Friends. Breathe. Lean Back. Stop. Be still. You don’t have to carry it all alone. You were never meant to carry it all alone. Why can we have confidence in the valley? Because we know that even in the valley, God is good, we are loved, we are seen, our burdens are carried, we are not alone. The same God that spoke the world in to being is RIGHT HERE WITH US. Take comfort and know that you are not alone. You are confident in your valley.

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Family Mission Project

Spurred on by mommy’s service on a Medical Caravan this week in Cayambe, we put together a Family Mission Project by making emergency kits for the people in need we encounter on the streets.  There are so many folks struggling in Quito since the beginning of the pandemic, so many immigrants and others on the margins that didn’t have the extra resources to sustain themselves when hard times hit.  On an average day when we leave the house, we come across 5 to 10 people in need asking for help.  We made these emergency kits to distribute to them that will include a message of God’s love as well as a way to find the local Covenant Church we attend.  To God be the glory!!


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Humility and the Cross

As we entered the Lenten season this year, we invited our whole family in to this to experience “Fat Tuesday” and Ash Wednesday.  It is really one of the first times we have done this WITH the kids.  We want them to learn about this season and what leads up to the cross and resurrection.  It has been a beautiful and sweet time so far, although slightly challenging (teaching the transfiguration to a 5 year old…well, you can use your imagination).

Lent is a time particularly appropriate for NEW BEGINNINGS in the faith or returning to the Lord.  We recall our own mortality (intentionally) and wait on the Lord for the renewing of the Spirit.  We put aside our sins and failures in the light of who we are YET to become by the grace of God.  All of this is for true and authentic faith and a true dying and rising WITH Christ to a new life in God (Adapted from the Covenant Book of Worship).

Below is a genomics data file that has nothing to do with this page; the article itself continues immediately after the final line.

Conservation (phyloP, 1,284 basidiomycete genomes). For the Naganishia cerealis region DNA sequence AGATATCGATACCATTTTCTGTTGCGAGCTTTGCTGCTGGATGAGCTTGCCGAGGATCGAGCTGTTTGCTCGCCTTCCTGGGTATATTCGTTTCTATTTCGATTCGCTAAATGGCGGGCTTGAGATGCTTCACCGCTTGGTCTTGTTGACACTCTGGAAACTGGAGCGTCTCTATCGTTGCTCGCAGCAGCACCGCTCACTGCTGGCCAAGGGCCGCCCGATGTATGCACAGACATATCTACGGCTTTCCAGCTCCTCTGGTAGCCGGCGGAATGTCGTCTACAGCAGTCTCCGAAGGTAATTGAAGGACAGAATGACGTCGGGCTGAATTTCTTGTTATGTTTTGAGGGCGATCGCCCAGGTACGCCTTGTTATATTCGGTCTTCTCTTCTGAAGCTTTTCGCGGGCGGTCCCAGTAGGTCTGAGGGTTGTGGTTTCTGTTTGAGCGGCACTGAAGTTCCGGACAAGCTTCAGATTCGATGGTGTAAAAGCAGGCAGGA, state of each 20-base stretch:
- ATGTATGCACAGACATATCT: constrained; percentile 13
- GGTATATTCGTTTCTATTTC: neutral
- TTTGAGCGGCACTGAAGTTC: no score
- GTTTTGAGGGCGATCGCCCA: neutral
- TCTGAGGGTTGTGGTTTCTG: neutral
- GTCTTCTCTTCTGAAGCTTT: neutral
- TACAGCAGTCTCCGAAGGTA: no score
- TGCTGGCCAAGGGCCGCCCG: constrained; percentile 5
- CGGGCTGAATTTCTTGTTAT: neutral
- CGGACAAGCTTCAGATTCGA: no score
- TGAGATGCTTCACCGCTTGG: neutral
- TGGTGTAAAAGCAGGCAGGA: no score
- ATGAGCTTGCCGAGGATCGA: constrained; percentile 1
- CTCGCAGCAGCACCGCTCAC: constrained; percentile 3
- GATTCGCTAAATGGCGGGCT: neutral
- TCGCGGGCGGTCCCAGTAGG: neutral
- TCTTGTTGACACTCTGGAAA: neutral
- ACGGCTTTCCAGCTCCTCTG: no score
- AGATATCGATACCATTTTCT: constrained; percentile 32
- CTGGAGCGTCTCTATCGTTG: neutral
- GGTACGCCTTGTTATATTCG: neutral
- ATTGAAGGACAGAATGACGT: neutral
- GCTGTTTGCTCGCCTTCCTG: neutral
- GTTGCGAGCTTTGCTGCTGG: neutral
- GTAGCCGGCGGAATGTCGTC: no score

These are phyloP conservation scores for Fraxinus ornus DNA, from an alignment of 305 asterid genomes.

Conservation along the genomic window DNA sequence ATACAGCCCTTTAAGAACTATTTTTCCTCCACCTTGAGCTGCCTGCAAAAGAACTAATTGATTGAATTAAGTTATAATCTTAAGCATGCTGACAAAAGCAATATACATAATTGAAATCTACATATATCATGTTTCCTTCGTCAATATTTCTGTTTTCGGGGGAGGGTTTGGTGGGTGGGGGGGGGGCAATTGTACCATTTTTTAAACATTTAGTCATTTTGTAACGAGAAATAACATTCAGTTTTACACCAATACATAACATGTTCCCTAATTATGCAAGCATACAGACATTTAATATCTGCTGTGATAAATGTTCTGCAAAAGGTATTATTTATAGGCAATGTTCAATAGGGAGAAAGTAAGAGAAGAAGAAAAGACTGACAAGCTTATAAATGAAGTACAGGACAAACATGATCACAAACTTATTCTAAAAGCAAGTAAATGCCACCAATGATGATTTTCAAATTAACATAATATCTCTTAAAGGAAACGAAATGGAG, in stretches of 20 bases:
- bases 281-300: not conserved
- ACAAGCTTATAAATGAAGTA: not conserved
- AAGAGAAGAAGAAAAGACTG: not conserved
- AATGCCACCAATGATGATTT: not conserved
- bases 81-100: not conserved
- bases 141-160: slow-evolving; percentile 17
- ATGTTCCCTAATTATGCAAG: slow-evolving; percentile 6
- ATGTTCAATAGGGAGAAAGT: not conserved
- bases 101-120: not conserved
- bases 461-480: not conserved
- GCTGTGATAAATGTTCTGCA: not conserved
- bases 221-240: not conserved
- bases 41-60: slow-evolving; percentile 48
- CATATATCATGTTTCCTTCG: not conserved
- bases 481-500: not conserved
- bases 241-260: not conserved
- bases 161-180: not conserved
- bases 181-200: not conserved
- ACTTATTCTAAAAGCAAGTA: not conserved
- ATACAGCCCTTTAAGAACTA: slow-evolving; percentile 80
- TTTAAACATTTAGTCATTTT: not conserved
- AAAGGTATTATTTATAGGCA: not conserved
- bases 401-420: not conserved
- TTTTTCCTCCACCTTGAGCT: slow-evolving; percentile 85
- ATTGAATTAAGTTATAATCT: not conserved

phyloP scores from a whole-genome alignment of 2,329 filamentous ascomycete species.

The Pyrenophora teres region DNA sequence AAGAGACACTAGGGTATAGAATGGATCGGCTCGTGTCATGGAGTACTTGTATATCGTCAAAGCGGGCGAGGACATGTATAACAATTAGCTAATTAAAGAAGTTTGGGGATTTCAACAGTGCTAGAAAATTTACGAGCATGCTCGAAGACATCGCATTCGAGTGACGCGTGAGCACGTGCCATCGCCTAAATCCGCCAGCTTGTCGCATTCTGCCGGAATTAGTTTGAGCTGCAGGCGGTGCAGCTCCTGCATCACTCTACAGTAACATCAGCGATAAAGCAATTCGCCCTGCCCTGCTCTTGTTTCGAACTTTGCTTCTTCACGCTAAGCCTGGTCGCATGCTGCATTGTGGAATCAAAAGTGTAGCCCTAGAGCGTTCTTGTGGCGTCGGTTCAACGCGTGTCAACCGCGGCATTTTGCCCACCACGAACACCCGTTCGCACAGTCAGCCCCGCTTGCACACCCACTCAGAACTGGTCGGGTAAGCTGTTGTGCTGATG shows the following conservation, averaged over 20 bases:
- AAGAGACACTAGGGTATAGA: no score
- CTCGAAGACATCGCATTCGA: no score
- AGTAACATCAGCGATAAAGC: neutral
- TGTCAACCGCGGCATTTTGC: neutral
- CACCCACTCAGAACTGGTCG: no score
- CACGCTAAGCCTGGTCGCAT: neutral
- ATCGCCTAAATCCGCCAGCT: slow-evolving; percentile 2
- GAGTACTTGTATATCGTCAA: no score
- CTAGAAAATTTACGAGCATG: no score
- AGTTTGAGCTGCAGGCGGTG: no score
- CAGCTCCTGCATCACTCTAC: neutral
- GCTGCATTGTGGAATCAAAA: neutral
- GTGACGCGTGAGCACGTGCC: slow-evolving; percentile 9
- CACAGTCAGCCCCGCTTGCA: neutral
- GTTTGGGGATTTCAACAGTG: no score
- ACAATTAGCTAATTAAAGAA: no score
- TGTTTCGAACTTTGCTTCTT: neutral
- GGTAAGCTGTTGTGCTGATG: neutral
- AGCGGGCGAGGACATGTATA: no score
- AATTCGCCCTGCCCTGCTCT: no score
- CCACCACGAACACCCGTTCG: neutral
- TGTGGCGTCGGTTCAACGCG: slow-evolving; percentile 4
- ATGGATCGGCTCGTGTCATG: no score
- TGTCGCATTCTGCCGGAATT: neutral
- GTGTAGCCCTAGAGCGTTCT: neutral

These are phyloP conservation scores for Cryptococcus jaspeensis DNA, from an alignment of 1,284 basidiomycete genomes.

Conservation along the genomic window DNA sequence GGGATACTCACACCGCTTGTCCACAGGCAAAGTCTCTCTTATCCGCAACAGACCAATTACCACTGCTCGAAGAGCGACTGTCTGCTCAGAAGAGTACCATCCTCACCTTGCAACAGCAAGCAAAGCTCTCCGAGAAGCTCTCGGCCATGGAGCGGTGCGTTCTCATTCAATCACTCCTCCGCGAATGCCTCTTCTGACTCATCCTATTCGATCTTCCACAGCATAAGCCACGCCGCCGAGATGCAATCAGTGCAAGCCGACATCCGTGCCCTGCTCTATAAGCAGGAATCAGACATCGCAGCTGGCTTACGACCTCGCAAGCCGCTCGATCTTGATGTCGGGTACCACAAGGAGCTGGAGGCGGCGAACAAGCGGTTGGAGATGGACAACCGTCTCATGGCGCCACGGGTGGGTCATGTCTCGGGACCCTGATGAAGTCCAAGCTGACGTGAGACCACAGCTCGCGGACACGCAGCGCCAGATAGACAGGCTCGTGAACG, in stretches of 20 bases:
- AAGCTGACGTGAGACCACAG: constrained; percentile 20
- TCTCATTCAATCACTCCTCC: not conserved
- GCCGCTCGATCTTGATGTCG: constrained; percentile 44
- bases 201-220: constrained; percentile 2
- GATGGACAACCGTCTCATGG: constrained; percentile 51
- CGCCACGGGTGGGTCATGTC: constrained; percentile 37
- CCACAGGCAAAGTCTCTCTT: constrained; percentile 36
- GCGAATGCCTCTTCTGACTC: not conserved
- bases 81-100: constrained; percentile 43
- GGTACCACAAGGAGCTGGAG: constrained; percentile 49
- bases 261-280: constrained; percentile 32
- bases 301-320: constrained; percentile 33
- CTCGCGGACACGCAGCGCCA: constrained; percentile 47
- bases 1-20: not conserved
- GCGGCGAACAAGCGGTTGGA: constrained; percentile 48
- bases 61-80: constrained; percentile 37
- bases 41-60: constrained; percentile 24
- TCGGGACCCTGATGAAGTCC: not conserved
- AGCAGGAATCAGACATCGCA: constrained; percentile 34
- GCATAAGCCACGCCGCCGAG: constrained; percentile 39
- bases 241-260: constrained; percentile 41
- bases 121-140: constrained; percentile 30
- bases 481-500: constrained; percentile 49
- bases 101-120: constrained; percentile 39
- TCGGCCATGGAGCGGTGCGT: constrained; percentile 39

During this season (and let’s be honest, during Advent as well), I have been reading a really great book called:  Get Out of Your Head by Jennie Allen.  First, I highly recommend this book, it has been an amazing wake-up call for my brain.  Because I don’t have a whole lot of time to read, the thought of re-reading a chapter seems super crazy since I just want to capitalize the time I have.  But a specific chapter in the book was quite significant, enough to read twice and continue to go back to reference.  The main focus, humility.  GULP, right?  In a world that significantly inflates self, uhh hello Facebook, Insta, Twitter and basically social media.  We want to PRESENT the best version of ourselves to others, even when that self is a mess, and we all live in that mess no matter how much you feel you have it together.  There’s no better example of humility than Jesus as Phillipians tells us,

In your relationships with one another, have the same mindset as Christ Jesus:

Who, being in very nature[a] God,
did not consider equality with God something to be used to his own advantage;
rather, he made himself nothing
by taking the very nature[b] of a servant,
being made in human likeness.
And being found in appearance as a man,
he humbled himself
by becoming obedient to death—
even death on a cross!

Therefore God exalted him to the highest place
and gave him the name that is above every name,
10 that at the name of Jesus every knee should bow,
in heaven and on earth and under the earth,
11 and every tongue acknowledge that Jesus Christ is Lord,
to the glory of God the Father.




It seems there is no greater time than Lent to make us painfully aware of our mortality, ashes, palms, Hosannas that we know quickly turn in to Crucify Him!  It can be overwhelming.  But the great thing about Jesus, the Cross, this season is that those significant things, can turn our brains upside down, but in a good way.  Just as Jesus is our example of humility, the Cross and the death of Jesus, turned our approach upside down.  Humility is counter-cultural, it isn’t what the world preaches to us to “get ahead” or to be successful.  But our example isn’t of this world.  Our example although a King, was also a servant and when we can learn to see ourselves less and see Him and OTHERS more than ourselves is when we can start being the better version of ourselves and living in to the person we have been called to be.

When we put God in His rightful place we can start living in to humility.


“We replace the lie of our greatness with the truth of who God is-and how needy we are apart from Him.  Humility becomes the only logical posture of our hearts”

Jennie Allen


May we all take steps in these next few days of Holy Week to live in the steps of Jesus, literally, and His journey to the cross-the most humble of all journeys, but oh what we can learn…


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Radical Hospitality